Title: Much Ado About Nothing
Author: William Shakespeare
Genre: Classic, Play
Source: Library (Dramatization Audiobook)
Length: 2 hours 14 minutes
Narrator: Full cast
Publisher: BBC Radio
Set in a courtly world of masked revels and dances, this play turns on the archetypal story if a lady falsely accused of unfaithfulness, spurned by her bridegroom, and finally vindicated and reunited with him. Villainy, schemes, and deceit threatens to darken the brilliant humor and sparkling wordplay–but the hilarious counterplot of a warring couple, Beatrice and Benedick, steals the scene as the two are finally tricked into admitting their love for each other in Shakespeare’s superb comedy of manners.
About the BBC Radio Dramatized audiobook:
BBC Radio has a unique heritage when it comes to Shakespeare. Since 1923, when the newly formed company broadcast its first full-length play, generations of actors and producers have honed and perfected the craft of making Shakespeare to be heard.
In Much Ado, the clarity of radio allows the wonderful verbal sparring between Beatrice and Benedick to sparkle as high comedy and melodrama mix magically in a combination of prose and verse.
Revitalised, original, and comprehensive, this is Shakespeare for the new millennium.
(This review was originally posted on my blog Winter Distractions on April 2, 2013)
It has been YEARS since I’ve read anything to do with Shakespeare. To tell the truth, I remember being quite lost in high school when we read some of his plays, not really knowing what was going on. I think this is why I had avoided reading any plays for so long. BUT when I got completely addicted to David Tennant (from Doctor Who), I decided to check out everything my library had that was about him, or featured him. One of these items was the audiobook for Shakespeare’s Much Ado About Nothing.
It sat on my table for a few weeks before I thought of picking it up. Actually, the whole reason I picked it up was because I was looking for a book to start in the evening, but a classic book, and something that was short. Much Ado About Nothing is a mere 30 pages in my massive Shakespeare book, and the audiobook was just over two hours. I thought I would be able to just listen and go about my evening, but once the Shakespearian talk started up, I decided the best thing to do would be to curl up with the audiobook and follow along in my giant compendium as well. Best decision ever!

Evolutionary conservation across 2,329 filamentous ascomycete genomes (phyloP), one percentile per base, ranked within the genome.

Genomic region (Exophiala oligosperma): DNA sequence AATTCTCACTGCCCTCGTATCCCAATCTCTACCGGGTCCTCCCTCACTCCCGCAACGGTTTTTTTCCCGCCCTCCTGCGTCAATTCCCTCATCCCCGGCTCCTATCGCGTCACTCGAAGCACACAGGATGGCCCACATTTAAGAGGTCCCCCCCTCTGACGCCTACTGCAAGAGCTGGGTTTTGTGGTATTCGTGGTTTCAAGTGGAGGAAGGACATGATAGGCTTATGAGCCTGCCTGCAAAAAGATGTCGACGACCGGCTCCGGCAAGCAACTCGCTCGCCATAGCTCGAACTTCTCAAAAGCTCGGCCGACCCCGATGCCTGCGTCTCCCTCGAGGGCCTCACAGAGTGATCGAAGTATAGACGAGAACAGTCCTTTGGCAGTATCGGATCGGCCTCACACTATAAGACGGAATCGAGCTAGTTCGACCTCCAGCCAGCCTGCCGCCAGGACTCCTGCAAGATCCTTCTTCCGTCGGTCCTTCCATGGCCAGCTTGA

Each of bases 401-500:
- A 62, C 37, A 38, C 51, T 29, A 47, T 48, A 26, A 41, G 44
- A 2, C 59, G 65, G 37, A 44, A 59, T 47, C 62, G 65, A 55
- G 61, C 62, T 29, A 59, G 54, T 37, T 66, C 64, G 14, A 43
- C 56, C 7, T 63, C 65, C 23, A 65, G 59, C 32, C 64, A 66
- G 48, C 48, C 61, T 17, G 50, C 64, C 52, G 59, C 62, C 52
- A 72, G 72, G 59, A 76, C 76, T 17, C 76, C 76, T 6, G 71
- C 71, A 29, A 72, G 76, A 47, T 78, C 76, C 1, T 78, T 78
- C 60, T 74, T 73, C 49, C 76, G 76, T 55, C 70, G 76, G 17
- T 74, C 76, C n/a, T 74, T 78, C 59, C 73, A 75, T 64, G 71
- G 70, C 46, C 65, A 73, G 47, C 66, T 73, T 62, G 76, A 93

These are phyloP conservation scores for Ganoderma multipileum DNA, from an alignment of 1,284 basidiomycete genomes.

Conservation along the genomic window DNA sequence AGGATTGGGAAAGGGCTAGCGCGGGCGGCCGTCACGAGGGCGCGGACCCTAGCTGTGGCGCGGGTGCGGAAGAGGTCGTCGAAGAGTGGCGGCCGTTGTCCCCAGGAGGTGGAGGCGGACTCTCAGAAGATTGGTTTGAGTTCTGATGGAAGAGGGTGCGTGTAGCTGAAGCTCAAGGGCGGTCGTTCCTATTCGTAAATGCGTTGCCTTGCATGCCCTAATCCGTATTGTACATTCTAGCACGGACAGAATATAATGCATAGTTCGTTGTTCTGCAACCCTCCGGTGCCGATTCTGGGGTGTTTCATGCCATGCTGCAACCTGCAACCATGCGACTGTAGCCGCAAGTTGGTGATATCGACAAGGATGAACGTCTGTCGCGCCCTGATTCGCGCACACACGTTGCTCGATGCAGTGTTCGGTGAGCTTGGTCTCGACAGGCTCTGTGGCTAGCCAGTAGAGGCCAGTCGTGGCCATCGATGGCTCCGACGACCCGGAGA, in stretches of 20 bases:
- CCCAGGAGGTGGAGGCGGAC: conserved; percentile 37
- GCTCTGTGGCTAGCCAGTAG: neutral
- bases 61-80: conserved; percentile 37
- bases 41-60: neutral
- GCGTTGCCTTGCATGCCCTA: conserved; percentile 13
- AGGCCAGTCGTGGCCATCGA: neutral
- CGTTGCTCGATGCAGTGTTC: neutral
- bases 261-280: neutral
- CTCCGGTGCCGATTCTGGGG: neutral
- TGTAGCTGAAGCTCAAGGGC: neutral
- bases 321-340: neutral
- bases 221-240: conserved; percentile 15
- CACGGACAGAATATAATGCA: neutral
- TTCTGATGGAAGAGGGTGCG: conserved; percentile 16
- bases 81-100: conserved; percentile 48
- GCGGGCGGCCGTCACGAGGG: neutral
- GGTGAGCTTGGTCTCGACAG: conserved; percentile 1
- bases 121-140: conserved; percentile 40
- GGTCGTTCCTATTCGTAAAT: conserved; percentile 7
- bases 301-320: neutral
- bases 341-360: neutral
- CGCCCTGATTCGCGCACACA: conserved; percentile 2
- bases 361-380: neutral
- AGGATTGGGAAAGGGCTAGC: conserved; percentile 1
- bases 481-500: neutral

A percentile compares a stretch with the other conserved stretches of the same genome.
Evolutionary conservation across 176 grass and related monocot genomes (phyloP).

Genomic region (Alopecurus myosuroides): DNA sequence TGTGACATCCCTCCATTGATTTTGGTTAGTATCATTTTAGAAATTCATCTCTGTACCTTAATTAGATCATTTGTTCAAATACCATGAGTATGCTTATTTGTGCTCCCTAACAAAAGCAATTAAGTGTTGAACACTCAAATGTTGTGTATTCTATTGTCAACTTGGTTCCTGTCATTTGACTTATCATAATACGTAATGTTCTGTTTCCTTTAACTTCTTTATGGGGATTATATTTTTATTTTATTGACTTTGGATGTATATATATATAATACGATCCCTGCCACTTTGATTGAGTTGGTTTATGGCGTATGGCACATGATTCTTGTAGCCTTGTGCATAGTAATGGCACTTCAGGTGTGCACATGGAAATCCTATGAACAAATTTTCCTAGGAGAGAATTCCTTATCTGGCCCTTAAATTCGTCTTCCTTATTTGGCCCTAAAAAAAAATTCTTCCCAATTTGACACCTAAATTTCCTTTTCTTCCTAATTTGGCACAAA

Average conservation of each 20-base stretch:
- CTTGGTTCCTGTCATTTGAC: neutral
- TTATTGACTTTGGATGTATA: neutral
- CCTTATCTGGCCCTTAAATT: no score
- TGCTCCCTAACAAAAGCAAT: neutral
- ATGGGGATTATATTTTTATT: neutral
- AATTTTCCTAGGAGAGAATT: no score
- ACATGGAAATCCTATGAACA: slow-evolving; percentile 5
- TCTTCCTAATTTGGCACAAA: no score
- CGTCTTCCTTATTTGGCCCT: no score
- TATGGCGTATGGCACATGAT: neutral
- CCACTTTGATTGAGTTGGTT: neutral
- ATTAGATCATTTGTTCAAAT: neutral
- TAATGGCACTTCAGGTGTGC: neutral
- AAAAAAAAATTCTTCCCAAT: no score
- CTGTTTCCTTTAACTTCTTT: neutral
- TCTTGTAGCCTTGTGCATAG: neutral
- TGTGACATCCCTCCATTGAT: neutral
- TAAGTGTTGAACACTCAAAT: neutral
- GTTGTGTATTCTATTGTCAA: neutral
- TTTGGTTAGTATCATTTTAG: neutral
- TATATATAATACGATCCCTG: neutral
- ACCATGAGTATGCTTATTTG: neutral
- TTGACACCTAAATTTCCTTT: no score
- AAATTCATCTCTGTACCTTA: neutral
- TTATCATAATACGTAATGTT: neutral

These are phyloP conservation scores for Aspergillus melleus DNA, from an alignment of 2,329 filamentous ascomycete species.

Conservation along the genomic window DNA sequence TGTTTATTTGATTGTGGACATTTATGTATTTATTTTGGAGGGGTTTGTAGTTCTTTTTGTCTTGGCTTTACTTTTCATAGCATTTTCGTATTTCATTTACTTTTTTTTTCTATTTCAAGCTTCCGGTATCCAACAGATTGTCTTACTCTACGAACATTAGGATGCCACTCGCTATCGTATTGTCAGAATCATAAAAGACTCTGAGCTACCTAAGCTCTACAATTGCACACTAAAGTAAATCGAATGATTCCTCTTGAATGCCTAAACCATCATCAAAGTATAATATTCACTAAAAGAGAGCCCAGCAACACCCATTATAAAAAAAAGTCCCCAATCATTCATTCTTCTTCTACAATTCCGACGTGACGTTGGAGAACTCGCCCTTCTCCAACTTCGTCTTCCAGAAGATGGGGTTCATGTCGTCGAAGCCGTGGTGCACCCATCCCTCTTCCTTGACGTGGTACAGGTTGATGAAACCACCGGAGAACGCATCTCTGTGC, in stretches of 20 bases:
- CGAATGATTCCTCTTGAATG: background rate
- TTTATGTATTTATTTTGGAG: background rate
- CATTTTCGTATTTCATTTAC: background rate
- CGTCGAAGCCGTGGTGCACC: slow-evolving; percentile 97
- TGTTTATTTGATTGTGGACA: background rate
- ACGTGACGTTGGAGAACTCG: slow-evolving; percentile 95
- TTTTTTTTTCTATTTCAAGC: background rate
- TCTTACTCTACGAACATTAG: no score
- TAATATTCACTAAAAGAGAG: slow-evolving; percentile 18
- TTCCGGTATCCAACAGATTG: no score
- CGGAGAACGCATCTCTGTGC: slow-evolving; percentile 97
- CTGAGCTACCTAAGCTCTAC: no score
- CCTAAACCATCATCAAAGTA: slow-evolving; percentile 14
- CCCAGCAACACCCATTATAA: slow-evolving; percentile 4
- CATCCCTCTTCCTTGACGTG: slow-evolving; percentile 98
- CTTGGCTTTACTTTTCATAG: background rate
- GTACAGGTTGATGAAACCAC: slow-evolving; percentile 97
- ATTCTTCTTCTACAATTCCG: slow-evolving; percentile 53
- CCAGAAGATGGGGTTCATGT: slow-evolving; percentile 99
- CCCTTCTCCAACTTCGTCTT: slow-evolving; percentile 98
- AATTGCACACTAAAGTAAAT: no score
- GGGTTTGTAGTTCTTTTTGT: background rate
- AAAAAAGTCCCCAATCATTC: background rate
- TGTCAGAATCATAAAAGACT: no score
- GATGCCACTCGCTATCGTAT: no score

The first thing I noticed when listening was that it was so much easier to really understand what was going on. Really, this play is quite awesome. It may have helped that the audiobook was the BBC dramatized version of the story, which meant multiple actors doing the reading. I loved that I could really tell the different between the voices and the pacing was perfect so that I could follow along in my book. The actors picked to read for this play fit PERFECTLY to their parts and, I may be biased, but I thought that David Tennant did a perfect Benedick — and Samantha Spiro was also wonderful as Beatrice. Really, I started listening to this, thinking that the only thing I would like would be David Tennant, but I really enjoyed all of the scenes and the full cast. It was a real treat to listen to.
The second thing I noticed was the HUMOUR! I knew that Much Ado About Nothing was a comedy, but I really had no idea it would be as funny as it was. I must have laughed out loud a few times as I read and listened, which would have been unthinkable back in my high school days.
I do feel like I can’t just comment on the voice actors and the humour, but also the story. I had a smile on my face for the majority of this book because of the story. It’s not just a comedy, but a romance as well. The romance between the two main characters was pretty much based on their friends trying to fool them into thinking that they each loved each other. I thought that part was unbelievably sweet! And there’s not just one romance going on, but two. I do think that the romance between Benedick and Beatrice is the best one of the play, just because they seem so equally compatible and UNcompatible with one another.
One thing I noticed while reading this — which I’m surprised I didn’t know more of before — was the connection between this play and the band Mumford & Sons. Right off the bat, I realized that the name of their first album, Sigh No More, was taken from this play — as are various lyrics borrowed. Once I finished reading, I immediately put on the album just so I could listen to the lyrics and try to pick out ones that came from this play. I can see myself reading the play again just so I can find them all!
The only real issue I had, reading and listening in tandem, was that the audiobook was just slightly abridged. There were certain lines cut out for some reason — though, a few looked like they were just a little too prejudiced that they were cut. Also, there was a scene that was moved around from the original play. BUT I really didn’t find fault with anything else. I loved the little extras that the actors added to the play and would definitely listen to it again when I need a laugh.
I’m so happy that I decided to pick up this play and read it. While I thought it would be something I would put down from boredom or lack of understanding, it has led me to want to read more of Shakespeare’s plays.